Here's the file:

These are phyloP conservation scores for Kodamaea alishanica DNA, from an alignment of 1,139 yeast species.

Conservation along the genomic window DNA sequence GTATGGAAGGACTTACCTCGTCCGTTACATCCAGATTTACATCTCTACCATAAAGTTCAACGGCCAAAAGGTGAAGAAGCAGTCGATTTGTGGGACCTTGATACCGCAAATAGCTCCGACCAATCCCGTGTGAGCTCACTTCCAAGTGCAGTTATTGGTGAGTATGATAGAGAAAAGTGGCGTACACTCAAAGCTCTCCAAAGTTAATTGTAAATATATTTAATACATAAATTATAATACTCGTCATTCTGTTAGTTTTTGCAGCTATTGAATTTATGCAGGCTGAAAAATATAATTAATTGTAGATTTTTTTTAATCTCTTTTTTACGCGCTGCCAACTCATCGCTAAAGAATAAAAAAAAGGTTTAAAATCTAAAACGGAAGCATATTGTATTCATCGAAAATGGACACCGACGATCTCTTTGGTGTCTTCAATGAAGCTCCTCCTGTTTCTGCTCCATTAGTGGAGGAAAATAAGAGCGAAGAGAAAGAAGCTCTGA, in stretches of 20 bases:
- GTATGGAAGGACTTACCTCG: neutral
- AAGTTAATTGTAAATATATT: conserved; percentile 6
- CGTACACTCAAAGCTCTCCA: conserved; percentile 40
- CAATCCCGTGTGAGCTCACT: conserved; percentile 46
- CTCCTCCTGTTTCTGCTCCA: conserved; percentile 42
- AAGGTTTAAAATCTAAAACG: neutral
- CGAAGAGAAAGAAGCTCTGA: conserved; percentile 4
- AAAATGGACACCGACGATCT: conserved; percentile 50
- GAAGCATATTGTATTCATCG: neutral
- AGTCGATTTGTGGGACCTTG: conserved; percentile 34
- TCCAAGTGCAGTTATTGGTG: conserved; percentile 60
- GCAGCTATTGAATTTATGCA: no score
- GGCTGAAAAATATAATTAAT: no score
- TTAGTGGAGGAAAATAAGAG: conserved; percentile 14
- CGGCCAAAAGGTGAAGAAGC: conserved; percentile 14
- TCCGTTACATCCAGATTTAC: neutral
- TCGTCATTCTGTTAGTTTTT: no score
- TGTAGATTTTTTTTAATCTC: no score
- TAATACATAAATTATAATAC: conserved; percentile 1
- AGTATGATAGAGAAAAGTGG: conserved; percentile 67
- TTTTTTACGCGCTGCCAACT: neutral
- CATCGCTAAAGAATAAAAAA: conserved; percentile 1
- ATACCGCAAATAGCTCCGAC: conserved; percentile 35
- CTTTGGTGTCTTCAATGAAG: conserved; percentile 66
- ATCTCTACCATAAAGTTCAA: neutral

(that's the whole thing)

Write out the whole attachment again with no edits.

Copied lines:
These are phyloP conservation scores for Kodamaea alishanica DNA, from an alignment of 1,139 yeast species.

Conservation along the genomic window DNA sequence GTATGGAAGGACTTACCTCGTCCGTTACATCCAGATTTACATCTCTACCATAAAGTTCAACGGCCAAAAGGTGAAGAAGCAGTCGATTTGTGGGACCTTGATACCGCAAATAGCTCCGACCAATCCCGTGTGAGCTCACTTCCAAGTGCAGTTATTGGTGAGTATGATAGAGAAAAGTGGCGTACACTCAAAGCTCTCCAAAGTTAATTGTAAATATATTTAATACATAAATTATAATACTCGTCATTCTGTTAGTTTTTGCAGCTATTGAATTTATGCAGGCTGAAAAATATAATTAATTGTAGATTTTTTTTAATCTCTTTTTTACGCGCTGCCAACTCATCGCTAAAGAATAAAAAAAAGGTTTAAAATCTAAAACGGAAGCATATTGTATTCATCGAAAATGGACACCGACGATCTCTTTGGTGTCTTCAATGAAGCTCCTCCTGTTTCTGCTCCATTAGTGGAGGAAAATAAGAGCGAAGAGAAAGAAGCTCTGA, in stretches of 20 bases:
- GTATGGAAGGACTTACCTCG: neutral
- AAGTTAATTGTAAATATATT: conserved; percentile 6
- CGTACACTCAAAGCTCTCCA: conserved; percentile 40
- CAATCCCGTGTGAGCTCACT: conserved; percentile 46
- CTCCTCCTGTTTCTGCTCCA: conserved; percentile 42
- AAGGTTTAAAATCTAAAACG: neutral
- CGAAGAGAAAGAAGCTCTGA: conserved; percentile 4
- AAAATGGACACCGACGATCT: conserved; percentile 50
- GAAGCATATTGTATTCATCG: neutral
- AGTCGATTTGTGGGACCTTG: conserved; percentile 34
- TCCAAGTGCAGTTATTGGTG: conserved; percentile 60
- GCAGCTATTGAATTTATGCA: no score
- GGCTGAAAAATATAATTAAT: no score
- TTAGTGGAGGAAAATAAGAG: conserved; percentile 14
- CGGCCAAAAGGTGAAGAAGC: conserved; percentile 14
- TCCGTTACATCCAGATTTAC: neutral
- TCGTCATTCTGTTAGTTTTT: no score
- TGTAGATTTTTTTTAATCTC: no score
- TAATACATAAATTATAATAC: conserved; percentile 1
- AGTATGATAGAGAAAAGTGG: conserved; percentile 67
- TTTTTTACGCGCTGCCAACT: neutral
- CATCGCTAAAGAATAAAAAA: conserved; percentile 1
- ATACCGCAAATAGCTCCGAC: conserved; percentile 35
- CTTTGGTGTCTTCAATGAAG: conserved; percentile 66
- ATCTCTACCATAAAGTTCAA: neutral